“Without a doubt,” I said. Then I backed out of the water, marched in a nervous line toward home, and tried to erase the embarrassment of what I’d just done. No use. By the time I made it to the barn, I saw Roy Gibbons with the other field hands, and though I tried to screw my mind shut from all the heat of seeing his daughter half naked and prettier than anything I thought could come from him, I couldn’t even look the man straight in the eyes. I must have turned all shades of red, but I didn’t care. My whole body felt on fire.
When the day’s work ended, I walked back to the house. Something felt different inside, like I’d been hijacked. Ginny played over and over in my mind, reel-to-reel, and I think I liked it. “I got something to chew,” I told myself. It was another thing Dad always said, and at fourteen, I started to understand what he meant. Ginny Gibbons. Like a fever spell. Like a prayer song. Like some kind of wild woman drumming up all the fish.
Ginny returned to the creek every afternoon that drag week. She left her clothes in a pile in the grasses and slipped into the water like it was hers. Pale as old cattle bones underneath her clothes, but her arms and shoulders tanned as dark as honey. We waded circles around each other and swam from one bank to the other. I touched her once by accident, just my forearm floating clumsily against her thigh. I drew my arm away, but she never even flinched.
When we swam, everything was mostly quiet except for Ginny, always humming a pulsing song that sounded like something the native people sang at the County Fair. She said her daddy Roy came from the Christians who married the Nez Perce way back before Oregon was even a state. Hard to believe, with her summer-blond hair and hazel eyes, though I had no reason not to trust her.
“Nimipu,” she told me once. “That’s what the Nez Perce called themselves. It means ‘our people.’ I’ve been reading books from the library all summer.” She was up to her waist in the water, fingers sliding atop its glassy surface. She waded deeper, and I studied the way the water cupped her breasts, how they grew lighter in its hold.
“I’ve been reading the hay fields all summer,” I told her. “It’d be nice reading books.”
“I can get you a Western if you want one.”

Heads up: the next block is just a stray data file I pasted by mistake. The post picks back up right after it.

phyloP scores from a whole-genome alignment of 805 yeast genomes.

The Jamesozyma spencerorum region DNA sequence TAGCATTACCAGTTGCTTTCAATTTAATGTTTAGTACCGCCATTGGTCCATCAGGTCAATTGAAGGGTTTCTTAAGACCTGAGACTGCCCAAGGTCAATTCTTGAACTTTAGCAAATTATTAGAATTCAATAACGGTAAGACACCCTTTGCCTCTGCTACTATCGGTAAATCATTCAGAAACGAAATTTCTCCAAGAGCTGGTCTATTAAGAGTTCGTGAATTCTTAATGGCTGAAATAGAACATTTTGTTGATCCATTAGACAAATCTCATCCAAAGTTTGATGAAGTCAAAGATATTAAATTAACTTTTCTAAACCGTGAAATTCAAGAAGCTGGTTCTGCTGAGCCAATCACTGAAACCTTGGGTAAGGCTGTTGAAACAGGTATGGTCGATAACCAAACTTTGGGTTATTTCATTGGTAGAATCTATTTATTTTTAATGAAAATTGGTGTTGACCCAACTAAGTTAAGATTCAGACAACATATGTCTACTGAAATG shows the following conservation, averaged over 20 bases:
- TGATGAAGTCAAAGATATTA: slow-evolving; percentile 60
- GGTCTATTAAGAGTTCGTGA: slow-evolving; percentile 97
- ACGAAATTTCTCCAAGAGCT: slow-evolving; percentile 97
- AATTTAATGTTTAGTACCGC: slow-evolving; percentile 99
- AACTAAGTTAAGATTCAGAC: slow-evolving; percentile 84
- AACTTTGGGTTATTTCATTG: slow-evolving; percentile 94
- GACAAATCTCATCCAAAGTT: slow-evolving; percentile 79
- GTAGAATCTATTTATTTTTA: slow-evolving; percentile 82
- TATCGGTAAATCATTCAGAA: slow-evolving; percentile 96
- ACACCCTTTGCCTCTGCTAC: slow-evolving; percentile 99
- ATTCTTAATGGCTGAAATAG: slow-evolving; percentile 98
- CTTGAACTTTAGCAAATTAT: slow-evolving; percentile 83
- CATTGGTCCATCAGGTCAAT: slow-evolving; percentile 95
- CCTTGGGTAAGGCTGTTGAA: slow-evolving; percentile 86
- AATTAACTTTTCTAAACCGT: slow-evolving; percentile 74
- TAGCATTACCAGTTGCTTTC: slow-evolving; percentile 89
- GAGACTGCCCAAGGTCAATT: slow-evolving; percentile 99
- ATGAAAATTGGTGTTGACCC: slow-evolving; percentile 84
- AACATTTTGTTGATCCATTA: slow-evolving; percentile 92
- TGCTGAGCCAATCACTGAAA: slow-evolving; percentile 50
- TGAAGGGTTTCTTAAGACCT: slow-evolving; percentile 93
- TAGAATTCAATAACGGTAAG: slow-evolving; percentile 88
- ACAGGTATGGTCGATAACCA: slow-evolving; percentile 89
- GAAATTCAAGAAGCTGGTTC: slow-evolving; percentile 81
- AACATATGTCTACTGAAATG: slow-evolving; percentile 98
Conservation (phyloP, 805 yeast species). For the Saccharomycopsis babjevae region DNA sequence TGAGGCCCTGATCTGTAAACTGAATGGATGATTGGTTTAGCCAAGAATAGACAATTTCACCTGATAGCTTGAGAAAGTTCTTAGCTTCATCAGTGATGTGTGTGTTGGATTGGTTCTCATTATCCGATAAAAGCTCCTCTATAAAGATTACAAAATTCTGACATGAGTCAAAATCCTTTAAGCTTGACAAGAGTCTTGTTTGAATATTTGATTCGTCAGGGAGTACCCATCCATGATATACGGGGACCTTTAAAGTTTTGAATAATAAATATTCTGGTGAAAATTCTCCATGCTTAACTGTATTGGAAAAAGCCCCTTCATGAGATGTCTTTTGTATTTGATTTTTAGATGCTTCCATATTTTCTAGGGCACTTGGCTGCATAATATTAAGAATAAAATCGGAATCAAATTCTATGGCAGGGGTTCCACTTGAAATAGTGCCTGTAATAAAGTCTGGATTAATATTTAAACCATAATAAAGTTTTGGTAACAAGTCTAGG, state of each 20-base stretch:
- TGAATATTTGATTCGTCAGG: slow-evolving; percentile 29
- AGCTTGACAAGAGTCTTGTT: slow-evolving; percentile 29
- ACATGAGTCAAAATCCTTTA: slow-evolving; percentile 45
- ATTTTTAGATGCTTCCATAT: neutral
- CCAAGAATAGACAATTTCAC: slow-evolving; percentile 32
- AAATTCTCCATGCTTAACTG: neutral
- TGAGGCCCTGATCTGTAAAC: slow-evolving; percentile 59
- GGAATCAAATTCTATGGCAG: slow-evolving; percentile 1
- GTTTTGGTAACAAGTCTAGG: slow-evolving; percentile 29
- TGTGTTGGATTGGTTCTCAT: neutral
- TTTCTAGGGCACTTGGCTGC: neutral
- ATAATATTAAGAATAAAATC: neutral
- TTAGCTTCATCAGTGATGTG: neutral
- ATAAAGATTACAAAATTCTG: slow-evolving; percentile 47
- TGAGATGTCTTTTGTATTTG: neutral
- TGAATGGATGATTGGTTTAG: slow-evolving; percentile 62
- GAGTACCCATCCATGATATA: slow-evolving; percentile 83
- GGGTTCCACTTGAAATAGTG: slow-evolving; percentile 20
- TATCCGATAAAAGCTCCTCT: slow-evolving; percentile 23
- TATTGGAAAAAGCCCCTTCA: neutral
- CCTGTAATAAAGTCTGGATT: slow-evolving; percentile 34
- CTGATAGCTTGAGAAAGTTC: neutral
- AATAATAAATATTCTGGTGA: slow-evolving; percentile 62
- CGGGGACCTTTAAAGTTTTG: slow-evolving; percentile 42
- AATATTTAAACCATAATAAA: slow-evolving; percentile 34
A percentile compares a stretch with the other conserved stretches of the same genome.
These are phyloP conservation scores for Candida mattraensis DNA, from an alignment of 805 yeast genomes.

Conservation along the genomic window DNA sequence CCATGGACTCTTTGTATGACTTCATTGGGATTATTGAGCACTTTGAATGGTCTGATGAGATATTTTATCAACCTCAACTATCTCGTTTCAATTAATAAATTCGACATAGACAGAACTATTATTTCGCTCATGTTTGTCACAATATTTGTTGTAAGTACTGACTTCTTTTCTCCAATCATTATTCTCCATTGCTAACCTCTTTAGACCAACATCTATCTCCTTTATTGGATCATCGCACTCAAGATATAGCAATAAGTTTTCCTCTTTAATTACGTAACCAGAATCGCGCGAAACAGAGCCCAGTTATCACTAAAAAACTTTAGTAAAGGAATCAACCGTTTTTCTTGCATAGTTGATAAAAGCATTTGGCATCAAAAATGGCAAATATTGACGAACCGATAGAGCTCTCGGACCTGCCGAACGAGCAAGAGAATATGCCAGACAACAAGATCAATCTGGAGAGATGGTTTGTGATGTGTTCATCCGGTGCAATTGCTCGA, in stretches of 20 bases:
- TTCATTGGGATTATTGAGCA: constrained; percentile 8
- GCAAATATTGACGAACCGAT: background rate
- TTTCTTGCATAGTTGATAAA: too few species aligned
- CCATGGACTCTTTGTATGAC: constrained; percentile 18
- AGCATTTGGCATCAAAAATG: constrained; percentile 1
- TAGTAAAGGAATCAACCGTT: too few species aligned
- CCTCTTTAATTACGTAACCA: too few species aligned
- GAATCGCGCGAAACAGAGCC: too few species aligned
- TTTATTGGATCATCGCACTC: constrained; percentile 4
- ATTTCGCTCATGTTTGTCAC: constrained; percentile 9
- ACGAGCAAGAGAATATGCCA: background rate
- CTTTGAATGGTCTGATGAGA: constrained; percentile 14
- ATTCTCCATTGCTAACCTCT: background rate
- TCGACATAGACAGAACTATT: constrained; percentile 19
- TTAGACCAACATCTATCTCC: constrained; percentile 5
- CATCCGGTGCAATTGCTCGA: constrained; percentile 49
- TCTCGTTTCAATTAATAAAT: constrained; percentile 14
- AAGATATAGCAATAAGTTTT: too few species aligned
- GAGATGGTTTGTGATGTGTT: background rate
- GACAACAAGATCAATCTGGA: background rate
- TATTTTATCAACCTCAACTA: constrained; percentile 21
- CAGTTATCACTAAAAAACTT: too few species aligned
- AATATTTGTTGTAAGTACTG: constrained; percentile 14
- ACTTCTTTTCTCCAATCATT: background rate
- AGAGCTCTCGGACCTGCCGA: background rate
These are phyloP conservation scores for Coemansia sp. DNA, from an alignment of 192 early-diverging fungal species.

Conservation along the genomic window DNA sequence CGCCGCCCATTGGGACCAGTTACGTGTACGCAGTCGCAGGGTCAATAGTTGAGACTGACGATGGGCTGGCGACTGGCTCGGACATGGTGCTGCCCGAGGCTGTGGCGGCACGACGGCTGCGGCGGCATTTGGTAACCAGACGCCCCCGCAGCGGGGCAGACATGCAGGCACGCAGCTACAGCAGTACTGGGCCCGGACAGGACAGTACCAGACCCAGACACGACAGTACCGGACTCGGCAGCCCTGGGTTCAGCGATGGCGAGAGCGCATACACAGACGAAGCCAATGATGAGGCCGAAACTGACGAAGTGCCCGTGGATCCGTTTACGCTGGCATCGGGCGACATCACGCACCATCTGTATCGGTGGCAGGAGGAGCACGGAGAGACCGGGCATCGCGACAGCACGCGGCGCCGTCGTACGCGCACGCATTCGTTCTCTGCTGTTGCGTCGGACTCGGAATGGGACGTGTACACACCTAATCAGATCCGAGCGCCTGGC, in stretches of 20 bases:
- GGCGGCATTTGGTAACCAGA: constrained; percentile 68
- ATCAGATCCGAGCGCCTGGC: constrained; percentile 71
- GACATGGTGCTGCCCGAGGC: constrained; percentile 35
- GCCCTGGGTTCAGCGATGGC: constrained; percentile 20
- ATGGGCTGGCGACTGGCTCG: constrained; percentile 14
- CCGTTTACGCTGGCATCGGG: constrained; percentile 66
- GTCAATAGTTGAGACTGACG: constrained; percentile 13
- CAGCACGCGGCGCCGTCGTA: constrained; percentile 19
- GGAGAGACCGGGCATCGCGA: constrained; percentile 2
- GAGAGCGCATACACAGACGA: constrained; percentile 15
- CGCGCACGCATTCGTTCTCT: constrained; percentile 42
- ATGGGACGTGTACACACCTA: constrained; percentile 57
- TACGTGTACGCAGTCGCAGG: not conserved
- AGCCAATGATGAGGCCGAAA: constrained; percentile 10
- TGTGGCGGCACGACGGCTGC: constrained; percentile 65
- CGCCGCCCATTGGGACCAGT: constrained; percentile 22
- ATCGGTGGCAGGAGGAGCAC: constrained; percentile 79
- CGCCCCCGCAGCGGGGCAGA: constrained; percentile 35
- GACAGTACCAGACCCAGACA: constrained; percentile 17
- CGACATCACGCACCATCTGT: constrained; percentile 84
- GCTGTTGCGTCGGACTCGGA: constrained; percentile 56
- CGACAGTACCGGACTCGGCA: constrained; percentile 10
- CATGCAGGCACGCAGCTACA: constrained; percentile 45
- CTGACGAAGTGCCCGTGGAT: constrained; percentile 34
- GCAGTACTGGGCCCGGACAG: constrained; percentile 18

“I won’t be here swimming all the time next week like I am now.”
“Don’t you think I know?” she said. “You’re on hay time just like my daddy.”
I blushed at the thought that my family supported hers. I didn’t mind being told what to do coming from my own father working our own land, but seeing how others took to his role was a different matter.
A few days later, Ginny waded across a shallow spot in the Jane and followed the fence line straight toward our barn. I suppose walking the driveway or coming to the front door of the house would have been too customary for a girl like her. I heard her first by her humming a short ways off, then closer by the hollow hay stems crunching underfoot. That time of year, the only shade for miles was the backside of a barn come late afternoon. I leaned against the gray slats of wood and scanned the fields until I could see her, long hair shifting over her shoulders and a funny lilt to her step. She had a book in her hand.
When she reached the barn, I saw she’d walked barefoot all the way from the creek and thought she must be sturdier than anyone working the fields of Shelton County. She smiled and handed me the book, a paperback called Unbound Glory, with a ferocious horse and rider on the cover.
“Thanks,” I said, flipping the book over in my palms. The yellowed pages smelled exactly like the Shelton County Library: a mix of ponderosa pine, hay, and pipe tobacco; something like a forest fire right before it starts. “How’d you pick it out?”
“It’s you,” said Ginny, pointing to the cover with a smile.